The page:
Cromwell conservation work


Conservation work took place in August 2008 on the statue of Oliver Cromwell which stands on Cromwell Green. Work was completed in time for the 350th anniversary of Cromwell's death.

What work was done?

The statue, which is made of bronze, was cleaned to remove surface dirt and an old coating of black wax. The surface was then repatinated to return it to a more natural dark brown colour, which was how the statue would have appeared before it was covered in black wax. The statue was then treated with a clear wax to protect it from the weather and pollution. The statue of the lion was cleaned and the stone plinth repaired.

How work progressed

Work began on Monday 11 August, when the scaffolding was set up around the Cromwell statue. This allowed the conservators to get a good look at the sculpture close-up. The conservators were able to see that the bible the statue holds in its hands is titled 'Holy Bible 1641', that the sculpture is signed 'Hamo Thornycroft 1897' on its base and that the paw of the lion is dated '1899'. On the back of the statue base is written 'Founded by J W Singer and Sons Frome & London'. The J W Singer foundry, which was established in 1848, also cast two of the lions and the fountain in Trafalgar Square and many other monumental public sculptures.

The black wax was steam-cleaned from the statues of Cromwell and the lion. The stonework was also steam-cleaned. The early results were dramatic and the conservators were pleased to find that much of the original patination had survived under the black coating.

The patination work began with the painting of the statues of Cromwell and the lion with a very weak solution of potassium sulphide which reacted to the surface of the bronze to even the pale brown patination. After the cold application of chemicals, the sculpture was heated and more patination chemicals applied. Once the patination was complete wax was applied and the statues were polished. Mortar repairs were also carried out to the stonework joints.

The weather conditions were not kind to the conservators working on the statue, but they finished on schedule, allowing the dismantling of the scaffolding to begin on Saturday 30 August. The newly conserved sculptures formed the focal point of a larger Cromwell Association annual service of remembrance, by permission of the Speaker of the House of Commons, to mark the 350th anniversary of his death, on 3 September 2008.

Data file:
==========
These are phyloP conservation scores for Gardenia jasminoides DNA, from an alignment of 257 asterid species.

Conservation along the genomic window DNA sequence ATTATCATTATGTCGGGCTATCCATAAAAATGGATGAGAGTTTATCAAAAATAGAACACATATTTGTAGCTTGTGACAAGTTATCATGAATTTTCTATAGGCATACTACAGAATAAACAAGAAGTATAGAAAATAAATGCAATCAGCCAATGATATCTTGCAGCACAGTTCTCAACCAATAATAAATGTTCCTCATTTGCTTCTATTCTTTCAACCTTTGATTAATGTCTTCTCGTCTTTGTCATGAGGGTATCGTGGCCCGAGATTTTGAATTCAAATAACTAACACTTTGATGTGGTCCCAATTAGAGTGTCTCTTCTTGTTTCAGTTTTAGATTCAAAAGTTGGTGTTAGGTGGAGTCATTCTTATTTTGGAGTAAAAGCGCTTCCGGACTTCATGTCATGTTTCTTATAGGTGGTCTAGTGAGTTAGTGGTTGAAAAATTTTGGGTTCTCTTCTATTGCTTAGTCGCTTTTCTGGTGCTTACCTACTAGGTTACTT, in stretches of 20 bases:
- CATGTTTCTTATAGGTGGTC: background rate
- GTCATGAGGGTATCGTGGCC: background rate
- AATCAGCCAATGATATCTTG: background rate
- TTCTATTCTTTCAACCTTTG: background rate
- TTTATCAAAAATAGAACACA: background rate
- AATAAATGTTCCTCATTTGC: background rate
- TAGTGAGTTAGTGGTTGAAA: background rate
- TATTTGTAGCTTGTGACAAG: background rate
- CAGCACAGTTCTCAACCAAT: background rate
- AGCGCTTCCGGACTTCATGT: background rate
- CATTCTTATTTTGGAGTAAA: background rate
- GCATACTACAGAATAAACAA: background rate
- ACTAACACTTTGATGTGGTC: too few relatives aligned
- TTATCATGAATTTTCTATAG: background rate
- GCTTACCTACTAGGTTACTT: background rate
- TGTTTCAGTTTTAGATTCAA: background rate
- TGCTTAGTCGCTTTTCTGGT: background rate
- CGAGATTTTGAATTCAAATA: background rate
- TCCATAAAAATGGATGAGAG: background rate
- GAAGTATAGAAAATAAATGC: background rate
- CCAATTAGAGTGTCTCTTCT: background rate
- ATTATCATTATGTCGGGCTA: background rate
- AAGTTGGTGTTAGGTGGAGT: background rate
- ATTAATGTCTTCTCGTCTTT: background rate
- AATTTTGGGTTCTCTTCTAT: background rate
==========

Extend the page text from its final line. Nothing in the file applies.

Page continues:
Future maintenance will involve regular rewaxing of the statue to ensure it stays in condition.

History of the Cromwell statue

The statue was presented to Parliament by the then Prime Minister, Lord Rosebery, in 1895. It was placed in its current position outside Westminster Hall on 2 November 1899 on the site formerly occupied by the old law courts which previously adjoined the Hall. The statue shows Oliver Cromwell (1599-1658) holding a sword and a Bible, his head bowed in thought. The sculptor, Hamo Thornycroft (1850-1925), is also responsible for the statue of General Gordon which stands on Victoria Embankment.

Related information

Art in Parliament

Explore the Parliamentary art collection that is displayed throughout the buildings of the parliamentary estate.

Cromwell conservation images

View images of the Cromwell statue conservation work.

History of Parliament

Explore the history, building and collections of Parliament and the impact of Parliament on everyday lives over the centuries.

Parliamentary Archives

Visit the Parliamentary Archives online or in person to view historical records.

Related internet links

Parliament is not responsible for the content of external websites.

Virtual tours of Parliament

Parliament is developing a series of virtual tours. The first of these is a visit to the House of Commons Chamber and surrounding rooms. This tour uses Flash Player.